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About a month ago, the Senate Judiciary Committee passed Senator Lindsey Graham’s (R-S.C.) EARN IT Act, S. 3398, setting up a potential full Senate vote. With very few legislative days left on the Senate’s calendar between now and November’s elections, it is highly possible that Senator Graham may try to quickly pass his bill. Although the bill is marketed as combatting child sexual abuse materials (CSAM) online, the bill was -- and, even after being amended, remains -- a thinly veiled assault on encryption.
You can read my objections to the original bill HERE, but the basic contours of the bill were that it would:
EARN IT did get amended substantially in committee by amendment, including removing the ability of the Commission to enforce their guidelines by stripping companies of their CDA 230 liability protections and thus making their guidelines more truly voluntary. However, the new language actually assaults CDA 230 more directly, by straight-up removing companies’ liability protections in cases involving CSAM.
This might seem reasonable on the surface, except that companies were already legally obliged to remove and report all CSAM activity (and any other illegal content, for that matter) that they find on their platforms to law enforcement. What Section 230 immunity provides is that the people who post this awful material are responsible to be prosecuted for it, and not the platform.
By removing this protection, what EARN IT’s new structure creates, as Techdirt’s Mike Masnick points out, is an odd dilemma that serves no one well. On the one hand, Senator Patrick Leahy (D-Ore.) also successfully amended the bill to explicitly forbid holding companies liable merely for the use of secure encryption. Thus, companies might feel incentivized to increase their use of strong encryption as a safe haven - basically, if they can’t see it, they can’t be expected to censor it. This is pretty obviously not what AG Barr or the DoJ want. On the other hand, companies which do not employ strong encryption would need to massively increase their vetting of subscribers and intrusive data collection from them in order to allow users to continue posting their own content to the site.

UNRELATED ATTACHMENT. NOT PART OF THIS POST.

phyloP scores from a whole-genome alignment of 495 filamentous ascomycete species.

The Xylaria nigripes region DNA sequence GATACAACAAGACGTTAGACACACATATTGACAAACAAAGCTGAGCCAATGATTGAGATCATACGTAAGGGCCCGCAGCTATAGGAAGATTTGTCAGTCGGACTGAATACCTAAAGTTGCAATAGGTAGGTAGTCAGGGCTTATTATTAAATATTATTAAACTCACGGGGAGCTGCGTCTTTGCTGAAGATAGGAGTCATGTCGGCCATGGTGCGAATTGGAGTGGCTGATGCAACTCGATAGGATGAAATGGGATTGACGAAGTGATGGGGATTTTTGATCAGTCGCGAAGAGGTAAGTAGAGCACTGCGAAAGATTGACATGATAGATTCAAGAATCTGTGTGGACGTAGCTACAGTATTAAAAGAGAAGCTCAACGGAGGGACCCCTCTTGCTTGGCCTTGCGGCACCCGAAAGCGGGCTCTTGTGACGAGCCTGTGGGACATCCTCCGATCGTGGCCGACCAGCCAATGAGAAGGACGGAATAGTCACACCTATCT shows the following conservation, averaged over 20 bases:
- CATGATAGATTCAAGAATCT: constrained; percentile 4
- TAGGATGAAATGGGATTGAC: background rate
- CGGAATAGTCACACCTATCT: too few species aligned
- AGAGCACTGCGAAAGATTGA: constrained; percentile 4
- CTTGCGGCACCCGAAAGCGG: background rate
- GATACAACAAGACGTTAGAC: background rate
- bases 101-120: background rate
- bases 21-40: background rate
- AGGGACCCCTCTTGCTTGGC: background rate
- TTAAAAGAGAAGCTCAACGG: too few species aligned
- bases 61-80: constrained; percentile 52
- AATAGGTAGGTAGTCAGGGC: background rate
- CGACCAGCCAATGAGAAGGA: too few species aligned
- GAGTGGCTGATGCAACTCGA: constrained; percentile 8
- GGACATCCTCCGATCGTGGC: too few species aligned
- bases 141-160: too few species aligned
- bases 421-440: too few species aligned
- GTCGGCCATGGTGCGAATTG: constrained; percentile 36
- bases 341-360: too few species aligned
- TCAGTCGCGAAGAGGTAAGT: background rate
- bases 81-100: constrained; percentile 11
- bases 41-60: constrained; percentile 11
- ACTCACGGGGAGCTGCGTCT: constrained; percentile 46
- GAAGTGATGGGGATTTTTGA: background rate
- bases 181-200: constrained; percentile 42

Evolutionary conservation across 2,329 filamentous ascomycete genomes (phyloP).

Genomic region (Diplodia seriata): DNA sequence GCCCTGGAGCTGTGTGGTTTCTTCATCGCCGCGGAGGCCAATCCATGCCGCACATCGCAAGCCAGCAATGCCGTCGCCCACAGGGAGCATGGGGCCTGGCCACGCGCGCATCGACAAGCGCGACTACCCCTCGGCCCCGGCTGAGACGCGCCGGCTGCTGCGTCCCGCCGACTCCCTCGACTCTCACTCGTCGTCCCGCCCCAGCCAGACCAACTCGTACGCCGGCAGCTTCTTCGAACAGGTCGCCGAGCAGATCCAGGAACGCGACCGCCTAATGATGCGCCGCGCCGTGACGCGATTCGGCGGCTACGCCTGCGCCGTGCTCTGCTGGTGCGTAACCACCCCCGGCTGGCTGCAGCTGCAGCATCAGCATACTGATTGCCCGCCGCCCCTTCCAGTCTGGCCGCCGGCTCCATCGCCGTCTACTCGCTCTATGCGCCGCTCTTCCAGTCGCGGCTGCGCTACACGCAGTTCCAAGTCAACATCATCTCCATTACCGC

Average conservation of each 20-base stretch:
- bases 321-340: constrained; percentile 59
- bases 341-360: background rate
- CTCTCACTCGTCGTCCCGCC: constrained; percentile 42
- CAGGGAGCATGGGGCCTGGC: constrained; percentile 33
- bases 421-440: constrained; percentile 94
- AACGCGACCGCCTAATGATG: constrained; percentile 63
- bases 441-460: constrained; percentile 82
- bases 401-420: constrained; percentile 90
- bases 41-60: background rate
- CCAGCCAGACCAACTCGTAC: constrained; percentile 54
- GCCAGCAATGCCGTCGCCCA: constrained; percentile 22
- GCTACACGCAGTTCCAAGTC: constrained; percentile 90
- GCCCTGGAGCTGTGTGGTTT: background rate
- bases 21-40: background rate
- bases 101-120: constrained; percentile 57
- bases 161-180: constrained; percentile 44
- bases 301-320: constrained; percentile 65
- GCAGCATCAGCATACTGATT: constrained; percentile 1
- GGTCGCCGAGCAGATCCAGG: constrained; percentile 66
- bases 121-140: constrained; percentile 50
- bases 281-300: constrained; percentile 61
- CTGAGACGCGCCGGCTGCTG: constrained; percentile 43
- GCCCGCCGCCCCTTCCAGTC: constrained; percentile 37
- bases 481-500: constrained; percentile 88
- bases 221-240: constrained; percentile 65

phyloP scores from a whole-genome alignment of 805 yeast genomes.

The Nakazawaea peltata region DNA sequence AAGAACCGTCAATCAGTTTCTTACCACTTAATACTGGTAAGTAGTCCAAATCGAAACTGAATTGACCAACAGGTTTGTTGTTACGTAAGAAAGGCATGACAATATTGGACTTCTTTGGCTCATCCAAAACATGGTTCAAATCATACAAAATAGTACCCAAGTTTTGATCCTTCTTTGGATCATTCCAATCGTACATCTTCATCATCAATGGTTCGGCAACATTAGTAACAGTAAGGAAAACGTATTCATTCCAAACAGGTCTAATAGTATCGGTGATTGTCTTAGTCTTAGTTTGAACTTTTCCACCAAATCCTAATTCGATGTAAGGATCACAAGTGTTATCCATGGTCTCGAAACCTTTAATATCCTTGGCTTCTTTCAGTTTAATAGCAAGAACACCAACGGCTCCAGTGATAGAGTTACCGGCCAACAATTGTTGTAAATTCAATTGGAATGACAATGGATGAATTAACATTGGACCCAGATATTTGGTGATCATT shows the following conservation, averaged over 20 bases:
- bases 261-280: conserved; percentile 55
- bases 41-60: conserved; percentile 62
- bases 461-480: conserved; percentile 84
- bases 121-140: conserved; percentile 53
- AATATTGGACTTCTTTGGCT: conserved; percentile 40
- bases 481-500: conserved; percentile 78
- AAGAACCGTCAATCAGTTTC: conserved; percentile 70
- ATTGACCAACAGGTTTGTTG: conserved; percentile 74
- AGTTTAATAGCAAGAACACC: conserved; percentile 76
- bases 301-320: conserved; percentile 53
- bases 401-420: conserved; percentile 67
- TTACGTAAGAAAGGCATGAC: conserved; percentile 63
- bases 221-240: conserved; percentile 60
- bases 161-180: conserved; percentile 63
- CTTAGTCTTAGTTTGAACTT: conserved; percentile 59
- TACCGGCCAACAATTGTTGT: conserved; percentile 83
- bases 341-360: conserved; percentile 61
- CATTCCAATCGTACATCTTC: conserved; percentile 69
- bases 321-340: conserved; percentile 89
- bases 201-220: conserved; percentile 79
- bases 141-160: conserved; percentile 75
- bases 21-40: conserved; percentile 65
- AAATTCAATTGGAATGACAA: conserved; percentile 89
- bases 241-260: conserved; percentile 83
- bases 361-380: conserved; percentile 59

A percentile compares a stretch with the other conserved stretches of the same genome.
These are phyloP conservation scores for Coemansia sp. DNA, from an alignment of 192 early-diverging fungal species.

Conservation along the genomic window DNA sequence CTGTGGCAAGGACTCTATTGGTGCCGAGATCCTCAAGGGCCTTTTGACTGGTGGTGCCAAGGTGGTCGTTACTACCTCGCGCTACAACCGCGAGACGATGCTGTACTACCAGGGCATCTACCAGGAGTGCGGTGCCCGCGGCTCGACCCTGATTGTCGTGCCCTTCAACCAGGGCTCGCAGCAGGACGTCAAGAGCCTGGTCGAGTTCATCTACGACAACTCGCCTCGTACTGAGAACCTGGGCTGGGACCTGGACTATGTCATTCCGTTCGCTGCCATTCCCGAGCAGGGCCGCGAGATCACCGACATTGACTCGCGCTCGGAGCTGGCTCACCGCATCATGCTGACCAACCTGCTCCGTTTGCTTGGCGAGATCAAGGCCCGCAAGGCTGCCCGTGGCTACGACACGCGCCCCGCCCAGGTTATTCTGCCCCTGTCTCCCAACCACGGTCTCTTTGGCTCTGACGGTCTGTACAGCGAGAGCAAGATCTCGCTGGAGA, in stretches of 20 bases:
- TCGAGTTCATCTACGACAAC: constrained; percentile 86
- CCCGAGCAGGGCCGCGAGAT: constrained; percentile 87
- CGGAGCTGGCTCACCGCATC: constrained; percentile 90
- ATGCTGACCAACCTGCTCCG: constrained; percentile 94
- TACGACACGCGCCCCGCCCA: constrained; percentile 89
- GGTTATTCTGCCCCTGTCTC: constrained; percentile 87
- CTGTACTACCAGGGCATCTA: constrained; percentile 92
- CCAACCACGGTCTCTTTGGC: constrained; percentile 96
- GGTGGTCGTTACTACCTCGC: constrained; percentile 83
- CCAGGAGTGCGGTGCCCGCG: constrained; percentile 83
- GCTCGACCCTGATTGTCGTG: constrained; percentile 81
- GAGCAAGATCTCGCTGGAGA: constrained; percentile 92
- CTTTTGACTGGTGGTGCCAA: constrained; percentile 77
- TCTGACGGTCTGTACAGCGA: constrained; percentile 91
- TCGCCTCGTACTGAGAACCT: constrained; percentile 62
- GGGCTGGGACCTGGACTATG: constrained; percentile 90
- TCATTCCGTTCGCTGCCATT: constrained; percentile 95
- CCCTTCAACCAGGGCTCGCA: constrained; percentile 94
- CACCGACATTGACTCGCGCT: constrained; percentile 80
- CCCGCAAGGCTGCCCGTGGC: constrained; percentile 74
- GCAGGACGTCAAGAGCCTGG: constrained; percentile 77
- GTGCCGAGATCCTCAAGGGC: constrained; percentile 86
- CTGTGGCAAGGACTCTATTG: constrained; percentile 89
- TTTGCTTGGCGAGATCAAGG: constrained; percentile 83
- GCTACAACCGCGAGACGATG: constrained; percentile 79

Furthermore, EARN IT continues to imperil encryption itself, in spite of Sen. Leahy’s excellent attempt. Unfortunately, many experts have warned that Leahy’s amendment will functionally not prohibit states from pursuing litigation against platforms as long as the use of encryption isn’t the main pretext for the suit. Depending on the state’s law, merely not being able to see what’s being sent by users through encrypted channels might be enough to qualify as “recklessness” in harboring unlawful content. Since internet services must obviously cross state lines, companies will be incentivized to adhere to whichever state’s standard puts them most at risk of litigation.
Also, although Leahy’s amendment attempts to shield encryption itself, Stanford cybersecurity expert Riana Pfefferkorn notes that it leaves the door open for companies to be held liable for refusing to implement other privacy-invading practices, such as “client-side scanning” (in which companies would scan all uploaded content before it becomes hidden by encryption) or a “ghost user” mandate (where the government may be granted invisible access to an otherwise secure communication).
All this is to say that the new and ostensibly “improved” EARN IT Act that may see a vote in the Senate is still a troubling bill, one which may have even been made worse than the original. The bill doesn’t address any of the existing shortcomings in the government’s enforcement of the copious laws against child exploitation, but manages to threaten innocent internet users’ online privacy, security, and freedom of expression all at once. This legislation is poorly designed at best and cynically manipulative at worst, and hopefully will not be allowed to progress any further.